This chapter describes the role played by behavioural adjustments to foraging behaviour in accommodating rapid environmental change. It looks into the adjustments of foraging behaviour to predation danger as a result of changes in the type and array of food available. It investigates the effects of predation risk on prey behaviour which can profoundly affect population growth. It enumerates major influences recognized in behavioural ecology as crucial with regard to individual foraging decisions, and considers the relevance of these ideas for how rapid environmental change might be accommodated. It also concludes the vital role of foraging behaviour, through flexibility, can moderate greatly the effects of changes in the amount and type of prey on offer.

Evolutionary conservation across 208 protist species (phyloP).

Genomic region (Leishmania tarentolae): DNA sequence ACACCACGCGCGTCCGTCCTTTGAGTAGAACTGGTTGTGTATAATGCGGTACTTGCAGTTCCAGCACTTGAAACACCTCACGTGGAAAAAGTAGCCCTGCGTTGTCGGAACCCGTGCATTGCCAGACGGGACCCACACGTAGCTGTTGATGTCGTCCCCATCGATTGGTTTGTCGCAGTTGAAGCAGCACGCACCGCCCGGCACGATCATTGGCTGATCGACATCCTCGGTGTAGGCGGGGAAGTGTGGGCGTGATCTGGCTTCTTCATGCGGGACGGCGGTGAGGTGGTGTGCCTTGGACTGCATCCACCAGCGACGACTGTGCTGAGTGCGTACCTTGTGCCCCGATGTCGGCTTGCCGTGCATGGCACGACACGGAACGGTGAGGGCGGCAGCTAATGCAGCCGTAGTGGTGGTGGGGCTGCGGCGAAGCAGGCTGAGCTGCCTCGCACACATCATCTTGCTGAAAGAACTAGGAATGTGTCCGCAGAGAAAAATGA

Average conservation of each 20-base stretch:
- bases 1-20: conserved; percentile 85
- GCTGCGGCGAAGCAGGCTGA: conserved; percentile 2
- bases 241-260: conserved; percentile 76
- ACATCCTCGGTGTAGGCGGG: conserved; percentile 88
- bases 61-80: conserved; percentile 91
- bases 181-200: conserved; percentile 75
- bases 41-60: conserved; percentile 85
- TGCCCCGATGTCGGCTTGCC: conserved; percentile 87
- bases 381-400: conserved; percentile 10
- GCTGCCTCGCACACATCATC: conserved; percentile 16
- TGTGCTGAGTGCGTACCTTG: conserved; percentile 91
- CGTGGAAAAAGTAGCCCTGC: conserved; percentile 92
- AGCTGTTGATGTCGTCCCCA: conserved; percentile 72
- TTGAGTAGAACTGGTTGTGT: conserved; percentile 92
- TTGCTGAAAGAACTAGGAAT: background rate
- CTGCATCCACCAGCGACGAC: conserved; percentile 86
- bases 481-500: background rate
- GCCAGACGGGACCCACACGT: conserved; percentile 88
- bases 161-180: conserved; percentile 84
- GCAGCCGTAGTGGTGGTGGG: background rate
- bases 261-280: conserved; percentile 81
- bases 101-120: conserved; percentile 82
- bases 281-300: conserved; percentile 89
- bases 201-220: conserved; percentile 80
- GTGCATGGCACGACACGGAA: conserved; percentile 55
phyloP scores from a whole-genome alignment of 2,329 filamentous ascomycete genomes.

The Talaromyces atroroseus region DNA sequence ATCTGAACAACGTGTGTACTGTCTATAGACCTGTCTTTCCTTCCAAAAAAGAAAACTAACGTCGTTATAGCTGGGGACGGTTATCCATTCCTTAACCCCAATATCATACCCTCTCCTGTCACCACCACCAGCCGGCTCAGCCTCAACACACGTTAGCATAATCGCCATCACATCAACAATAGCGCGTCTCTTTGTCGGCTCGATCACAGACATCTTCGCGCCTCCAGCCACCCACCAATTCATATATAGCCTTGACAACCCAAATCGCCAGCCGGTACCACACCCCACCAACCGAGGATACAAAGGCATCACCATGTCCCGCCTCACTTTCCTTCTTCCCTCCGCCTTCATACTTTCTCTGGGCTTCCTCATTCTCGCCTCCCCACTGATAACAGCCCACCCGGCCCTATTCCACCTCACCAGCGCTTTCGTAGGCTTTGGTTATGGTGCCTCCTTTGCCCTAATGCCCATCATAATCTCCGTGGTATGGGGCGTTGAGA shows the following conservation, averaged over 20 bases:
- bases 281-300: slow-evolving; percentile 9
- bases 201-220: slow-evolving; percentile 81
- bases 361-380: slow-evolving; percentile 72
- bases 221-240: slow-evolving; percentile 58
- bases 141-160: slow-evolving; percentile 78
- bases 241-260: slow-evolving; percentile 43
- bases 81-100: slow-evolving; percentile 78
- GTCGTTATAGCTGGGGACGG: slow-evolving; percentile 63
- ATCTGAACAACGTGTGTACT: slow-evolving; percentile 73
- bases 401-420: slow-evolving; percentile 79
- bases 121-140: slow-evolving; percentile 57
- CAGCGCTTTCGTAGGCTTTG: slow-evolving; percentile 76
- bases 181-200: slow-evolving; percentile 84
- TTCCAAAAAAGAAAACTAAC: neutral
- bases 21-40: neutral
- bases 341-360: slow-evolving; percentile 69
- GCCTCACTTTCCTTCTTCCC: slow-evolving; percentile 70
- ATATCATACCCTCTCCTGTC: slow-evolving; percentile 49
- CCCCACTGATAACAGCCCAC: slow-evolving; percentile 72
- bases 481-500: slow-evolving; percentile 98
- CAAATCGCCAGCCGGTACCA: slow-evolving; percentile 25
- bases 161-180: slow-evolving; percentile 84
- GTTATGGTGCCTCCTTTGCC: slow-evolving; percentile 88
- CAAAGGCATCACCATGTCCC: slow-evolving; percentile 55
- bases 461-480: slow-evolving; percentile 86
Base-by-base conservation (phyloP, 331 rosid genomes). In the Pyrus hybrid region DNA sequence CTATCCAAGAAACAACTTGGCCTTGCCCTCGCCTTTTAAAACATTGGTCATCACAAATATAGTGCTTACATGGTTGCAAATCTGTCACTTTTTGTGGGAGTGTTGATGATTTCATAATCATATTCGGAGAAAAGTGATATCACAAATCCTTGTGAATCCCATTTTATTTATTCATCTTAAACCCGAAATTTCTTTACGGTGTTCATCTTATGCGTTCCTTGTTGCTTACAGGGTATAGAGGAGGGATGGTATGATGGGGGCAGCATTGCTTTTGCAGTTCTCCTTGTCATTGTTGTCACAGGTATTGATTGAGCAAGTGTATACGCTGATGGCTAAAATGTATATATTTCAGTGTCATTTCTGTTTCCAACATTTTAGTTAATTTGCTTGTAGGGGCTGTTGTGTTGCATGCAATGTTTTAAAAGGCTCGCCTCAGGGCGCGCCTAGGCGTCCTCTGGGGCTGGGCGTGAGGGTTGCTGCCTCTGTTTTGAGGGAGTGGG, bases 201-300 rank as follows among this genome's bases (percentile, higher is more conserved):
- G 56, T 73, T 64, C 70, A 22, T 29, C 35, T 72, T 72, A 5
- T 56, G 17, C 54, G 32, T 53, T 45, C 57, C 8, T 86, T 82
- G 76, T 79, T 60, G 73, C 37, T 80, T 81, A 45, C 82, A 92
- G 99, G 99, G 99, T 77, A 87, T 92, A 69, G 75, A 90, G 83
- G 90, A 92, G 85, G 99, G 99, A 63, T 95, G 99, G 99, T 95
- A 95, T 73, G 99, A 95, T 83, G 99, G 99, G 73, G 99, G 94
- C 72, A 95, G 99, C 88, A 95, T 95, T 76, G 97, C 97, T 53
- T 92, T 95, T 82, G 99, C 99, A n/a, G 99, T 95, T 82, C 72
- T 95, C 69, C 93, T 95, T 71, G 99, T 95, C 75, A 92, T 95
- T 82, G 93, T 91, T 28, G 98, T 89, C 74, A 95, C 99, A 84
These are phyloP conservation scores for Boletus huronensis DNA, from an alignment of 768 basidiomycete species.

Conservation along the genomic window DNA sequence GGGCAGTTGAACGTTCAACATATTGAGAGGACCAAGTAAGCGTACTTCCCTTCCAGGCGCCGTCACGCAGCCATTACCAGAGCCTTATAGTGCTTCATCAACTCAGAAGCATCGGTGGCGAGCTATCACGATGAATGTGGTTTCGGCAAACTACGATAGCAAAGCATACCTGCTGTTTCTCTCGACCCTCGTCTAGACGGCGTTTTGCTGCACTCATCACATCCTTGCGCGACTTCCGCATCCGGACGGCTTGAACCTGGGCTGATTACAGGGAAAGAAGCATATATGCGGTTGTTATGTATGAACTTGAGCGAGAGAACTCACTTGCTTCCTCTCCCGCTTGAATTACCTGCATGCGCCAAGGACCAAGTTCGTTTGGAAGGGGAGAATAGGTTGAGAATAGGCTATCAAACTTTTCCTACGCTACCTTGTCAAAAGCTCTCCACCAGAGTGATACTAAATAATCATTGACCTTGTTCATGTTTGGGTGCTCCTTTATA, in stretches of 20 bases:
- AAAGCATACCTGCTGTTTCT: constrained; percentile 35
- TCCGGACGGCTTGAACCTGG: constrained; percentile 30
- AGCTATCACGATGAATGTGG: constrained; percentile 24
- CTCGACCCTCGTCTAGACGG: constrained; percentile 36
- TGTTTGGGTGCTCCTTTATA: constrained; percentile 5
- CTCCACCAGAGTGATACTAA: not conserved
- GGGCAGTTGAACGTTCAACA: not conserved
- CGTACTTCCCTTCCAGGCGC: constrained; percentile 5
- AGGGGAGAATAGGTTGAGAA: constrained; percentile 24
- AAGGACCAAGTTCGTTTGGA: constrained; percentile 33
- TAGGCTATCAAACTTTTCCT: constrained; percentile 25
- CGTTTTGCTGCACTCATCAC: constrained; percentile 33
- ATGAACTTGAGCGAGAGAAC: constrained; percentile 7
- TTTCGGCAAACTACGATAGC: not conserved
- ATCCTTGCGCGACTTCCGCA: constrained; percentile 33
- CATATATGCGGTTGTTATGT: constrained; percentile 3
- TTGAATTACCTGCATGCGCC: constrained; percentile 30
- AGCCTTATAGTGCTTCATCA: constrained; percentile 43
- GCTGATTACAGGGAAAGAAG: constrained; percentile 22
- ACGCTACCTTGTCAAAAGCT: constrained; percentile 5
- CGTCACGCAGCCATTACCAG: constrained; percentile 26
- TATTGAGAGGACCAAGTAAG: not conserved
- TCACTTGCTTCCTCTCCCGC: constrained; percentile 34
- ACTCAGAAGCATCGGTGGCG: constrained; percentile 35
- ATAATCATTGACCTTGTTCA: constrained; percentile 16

Oxford Scholarship Online requires a subscription or purchase to access the full text of books within the service. Public users can however freely search the site and view the abstracts and keywords for each book and chapter.
If you think you should have access to this title, please contact your librarian.